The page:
"This version that circulates about Yolanda — and it is totally unprovable — that she operated like a press person for a criminal group, horrifies me," said Cerdan Diaz, the university professor. "I knew her as a student, and she didn't have any sign of criminality."

The accusations have been met with tense silence. Notiver's founder and publisher, Alfonso Salces, didn't respond to requests for comment. The columnist who made the accusations didn't answer emails seeking an interview.

Lopez's surviving elder son, who bears the same name, posted several messages on his Facebook page, calling the columnist a "drooler" and a liar. He added a lament for his profession: "Media owners are leaving us adrift. . . . We are passing through a very difficult and dark moment in journalism in our state."

Press freedom advocates acknowledge that while many Mexican journalists ply their trade with integrity, some are on the take from crime bosses.

"I've seen reporters in Sinaloa who drive Hummers on a salary of 5,000 pesos ($420) a month," said Gonzalez of Article 19.

He said gangsters sometimes pressured reporters directly, calling them on their cell phones or intercepting them on the street. In some newsrooms, powerful crime groups maintain designated envoys among the journalists to give a last-minute thumbs up or down on news reports, he added.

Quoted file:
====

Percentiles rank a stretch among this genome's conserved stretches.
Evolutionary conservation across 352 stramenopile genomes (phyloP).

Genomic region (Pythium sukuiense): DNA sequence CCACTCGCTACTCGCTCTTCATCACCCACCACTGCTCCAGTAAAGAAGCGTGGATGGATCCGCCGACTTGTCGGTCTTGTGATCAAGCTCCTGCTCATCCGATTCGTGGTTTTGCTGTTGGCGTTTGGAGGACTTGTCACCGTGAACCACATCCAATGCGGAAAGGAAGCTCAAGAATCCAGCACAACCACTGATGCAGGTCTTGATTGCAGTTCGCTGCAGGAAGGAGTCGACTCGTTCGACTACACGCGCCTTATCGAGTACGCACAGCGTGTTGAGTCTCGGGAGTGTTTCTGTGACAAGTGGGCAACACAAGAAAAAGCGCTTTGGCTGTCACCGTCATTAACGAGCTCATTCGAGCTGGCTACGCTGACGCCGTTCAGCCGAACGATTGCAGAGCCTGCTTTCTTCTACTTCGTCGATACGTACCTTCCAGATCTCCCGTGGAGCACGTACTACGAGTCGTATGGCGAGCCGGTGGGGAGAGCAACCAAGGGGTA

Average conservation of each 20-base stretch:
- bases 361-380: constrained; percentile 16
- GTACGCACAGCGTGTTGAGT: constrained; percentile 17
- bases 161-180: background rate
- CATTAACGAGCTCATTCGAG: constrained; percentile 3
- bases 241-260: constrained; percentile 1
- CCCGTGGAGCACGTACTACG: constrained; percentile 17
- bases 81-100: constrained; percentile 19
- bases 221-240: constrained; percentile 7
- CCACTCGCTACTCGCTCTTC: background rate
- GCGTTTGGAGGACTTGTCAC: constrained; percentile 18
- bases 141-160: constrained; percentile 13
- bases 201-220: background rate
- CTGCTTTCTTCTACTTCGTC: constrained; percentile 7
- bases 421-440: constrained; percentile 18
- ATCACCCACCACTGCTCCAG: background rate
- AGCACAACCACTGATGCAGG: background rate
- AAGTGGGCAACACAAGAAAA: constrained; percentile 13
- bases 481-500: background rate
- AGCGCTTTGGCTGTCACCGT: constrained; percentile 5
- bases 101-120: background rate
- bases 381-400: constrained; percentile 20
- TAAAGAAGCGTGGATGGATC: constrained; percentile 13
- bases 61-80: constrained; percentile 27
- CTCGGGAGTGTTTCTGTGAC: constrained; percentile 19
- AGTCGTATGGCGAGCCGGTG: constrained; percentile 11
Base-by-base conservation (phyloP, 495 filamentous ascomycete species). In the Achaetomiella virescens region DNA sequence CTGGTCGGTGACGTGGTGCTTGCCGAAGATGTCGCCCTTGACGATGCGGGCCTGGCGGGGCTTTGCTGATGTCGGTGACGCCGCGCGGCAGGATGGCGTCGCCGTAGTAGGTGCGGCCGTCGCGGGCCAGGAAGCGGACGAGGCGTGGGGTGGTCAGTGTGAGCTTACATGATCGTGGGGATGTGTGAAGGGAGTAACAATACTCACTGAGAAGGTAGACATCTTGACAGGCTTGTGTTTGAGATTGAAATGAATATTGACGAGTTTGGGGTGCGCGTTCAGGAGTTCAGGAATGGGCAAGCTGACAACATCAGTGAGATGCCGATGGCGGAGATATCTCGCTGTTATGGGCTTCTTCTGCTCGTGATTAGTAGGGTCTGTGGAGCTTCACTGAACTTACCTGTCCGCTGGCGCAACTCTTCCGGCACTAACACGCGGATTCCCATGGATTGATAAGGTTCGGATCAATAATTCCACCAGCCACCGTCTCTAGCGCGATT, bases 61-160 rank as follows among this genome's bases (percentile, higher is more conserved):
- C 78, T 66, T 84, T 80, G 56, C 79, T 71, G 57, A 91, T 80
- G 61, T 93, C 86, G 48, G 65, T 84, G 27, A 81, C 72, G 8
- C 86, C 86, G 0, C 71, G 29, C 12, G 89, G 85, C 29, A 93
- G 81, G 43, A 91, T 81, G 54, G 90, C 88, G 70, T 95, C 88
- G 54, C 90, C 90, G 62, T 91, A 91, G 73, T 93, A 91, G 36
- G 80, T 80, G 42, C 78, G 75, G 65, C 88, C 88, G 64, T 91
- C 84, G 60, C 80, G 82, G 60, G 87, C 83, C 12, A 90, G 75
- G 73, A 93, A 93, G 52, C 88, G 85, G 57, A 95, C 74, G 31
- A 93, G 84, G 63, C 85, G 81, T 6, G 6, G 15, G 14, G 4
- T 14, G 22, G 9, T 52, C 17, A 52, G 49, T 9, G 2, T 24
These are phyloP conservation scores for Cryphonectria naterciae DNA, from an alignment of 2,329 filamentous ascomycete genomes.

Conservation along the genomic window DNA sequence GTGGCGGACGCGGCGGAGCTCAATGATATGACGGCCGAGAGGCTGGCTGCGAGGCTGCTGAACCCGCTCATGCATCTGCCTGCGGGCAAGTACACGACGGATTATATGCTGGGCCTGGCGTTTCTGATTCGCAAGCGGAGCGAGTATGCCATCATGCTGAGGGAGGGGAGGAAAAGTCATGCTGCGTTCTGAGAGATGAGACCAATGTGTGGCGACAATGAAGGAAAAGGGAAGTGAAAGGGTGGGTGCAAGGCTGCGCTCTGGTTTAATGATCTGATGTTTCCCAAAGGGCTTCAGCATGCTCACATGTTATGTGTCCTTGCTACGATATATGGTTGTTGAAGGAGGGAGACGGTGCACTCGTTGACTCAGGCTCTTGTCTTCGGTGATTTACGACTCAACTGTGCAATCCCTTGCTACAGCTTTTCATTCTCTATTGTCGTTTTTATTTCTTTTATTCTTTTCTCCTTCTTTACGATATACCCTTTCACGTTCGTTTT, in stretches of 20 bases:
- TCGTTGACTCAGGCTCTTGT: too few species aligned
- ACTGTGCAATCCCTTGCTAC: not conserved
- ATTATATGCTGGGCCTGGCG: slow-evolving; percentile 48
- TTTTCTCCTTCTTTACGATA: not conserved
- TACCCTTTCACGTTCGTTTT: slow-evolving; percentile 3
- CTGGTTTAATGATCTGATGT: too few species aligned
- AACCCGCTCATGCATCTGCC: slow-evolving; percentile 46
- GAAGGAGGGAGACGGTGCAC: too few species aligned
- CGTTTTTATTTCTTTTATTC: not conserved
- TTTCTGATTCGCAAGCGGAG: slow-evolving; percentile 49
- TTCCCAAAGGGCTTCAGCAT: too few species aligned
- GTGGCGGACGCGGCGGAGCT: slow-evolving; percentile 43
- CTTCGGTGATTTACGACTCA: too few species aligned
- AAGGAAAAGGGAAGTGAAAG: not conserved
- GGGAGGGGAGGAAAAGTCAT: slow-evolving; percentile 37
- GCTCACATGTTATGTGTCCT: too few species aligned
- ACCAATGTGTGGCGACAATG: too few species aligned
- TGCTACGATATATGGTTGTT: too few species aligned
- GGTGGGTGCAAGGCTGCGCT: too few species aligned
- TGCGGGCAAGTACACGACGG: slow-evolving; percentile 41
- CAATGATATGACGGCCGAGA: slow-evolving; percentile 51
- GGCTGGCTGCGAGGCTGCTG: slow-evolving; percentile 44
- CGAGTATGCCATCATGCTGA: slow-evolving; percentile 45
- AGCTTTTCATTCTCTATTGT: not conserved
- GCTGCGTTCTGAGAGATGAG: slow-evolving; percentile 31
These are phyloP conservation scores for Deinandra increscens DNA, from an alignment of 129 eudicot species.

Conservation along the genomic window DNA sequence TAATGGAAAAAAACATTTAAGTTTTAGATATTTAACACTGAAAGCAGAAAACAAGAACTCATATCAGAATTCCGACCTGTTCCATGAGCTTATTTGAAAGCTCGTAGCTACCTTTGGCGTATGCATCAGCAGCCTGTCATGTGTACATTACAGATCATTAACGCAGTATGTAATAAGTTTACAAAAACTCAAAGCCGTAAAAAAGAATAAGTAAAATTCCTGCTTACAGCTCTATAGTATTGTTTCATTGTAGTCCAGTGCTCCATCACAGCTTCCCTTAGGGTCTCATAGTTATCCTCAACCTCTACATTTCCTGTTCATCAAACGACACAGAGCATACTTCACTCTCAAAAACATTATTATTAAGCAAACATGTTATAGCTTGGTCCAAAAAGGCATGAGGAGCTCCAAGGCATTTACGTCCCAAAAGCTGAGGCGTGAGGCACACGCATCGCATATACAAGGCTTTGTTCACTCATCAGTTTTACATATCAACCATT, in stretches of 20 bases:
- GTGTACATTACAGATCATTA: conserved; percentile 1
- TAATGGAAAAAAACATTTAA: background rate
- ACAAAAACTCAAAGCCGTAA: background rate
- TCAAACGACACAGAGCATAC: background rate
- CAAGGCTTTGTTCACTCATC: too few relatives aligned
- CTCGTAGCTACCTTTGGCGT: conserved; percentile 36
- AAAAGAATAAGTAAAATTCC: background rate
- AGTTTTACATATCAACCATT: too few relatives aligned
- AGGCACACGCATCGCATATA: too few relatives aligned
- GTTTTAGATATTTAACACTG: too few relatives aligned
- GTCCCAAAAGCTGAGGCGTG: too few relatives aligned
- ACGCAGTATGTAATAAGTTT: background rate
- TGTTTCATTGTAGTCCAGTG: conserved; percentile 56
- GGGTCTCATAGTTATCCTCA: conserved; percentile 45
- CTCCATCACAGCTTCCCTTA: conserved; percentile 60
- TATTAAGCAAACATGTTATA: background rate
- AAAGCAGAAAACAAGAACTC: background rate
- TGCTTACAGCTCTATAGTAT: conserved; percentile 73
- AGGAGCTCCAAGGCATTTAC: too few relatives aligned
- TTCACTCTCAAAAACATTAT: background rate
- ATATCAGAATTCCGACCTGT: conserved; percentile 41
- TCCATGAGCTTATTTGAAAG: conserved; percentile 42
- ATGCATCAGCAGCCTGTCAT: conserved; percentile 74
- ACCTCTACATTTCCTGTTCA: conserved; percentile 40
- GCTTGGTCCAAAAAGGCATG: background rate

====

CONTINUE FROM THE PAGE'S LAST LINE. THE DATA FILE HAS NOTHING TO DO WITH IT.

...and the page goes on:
Journalists who ignore cartel edicts face real threats in Mexico, the deadliest place in the Western Hemisphere to work as a journalist. Mexico's National Human Rights Commission says 68 journalists were murdered in Mexico from the year 2000 to March of this year.

Colleagues who spoke only on the condition of anonymity offered up other theories of the murders, saying that Lopez and Ordaz may have been passing information to military intelligence and were killed by crime gangs in vengeance.

Cerdan Diaz, who's taught university journalism classes to hundreds of students in Veracruz over the years, said that only one conclusion was beyond a doubt.

"These executions and the decapitation of Yolanda are unequivocal signs of cruelty and malice to send a message that someone is in charge," he said.

Whoever that may be lingers murkily in the air.


Crime reporter believed probing boss's death killed in Mexico

Mexicans turn to social media for news about drug crimes

Killings of journalists lead to news blackouts in Mexico

Check out this McClatchy blog: Mexico Unmasked

Related stories from Columbus Ledger-Enquirer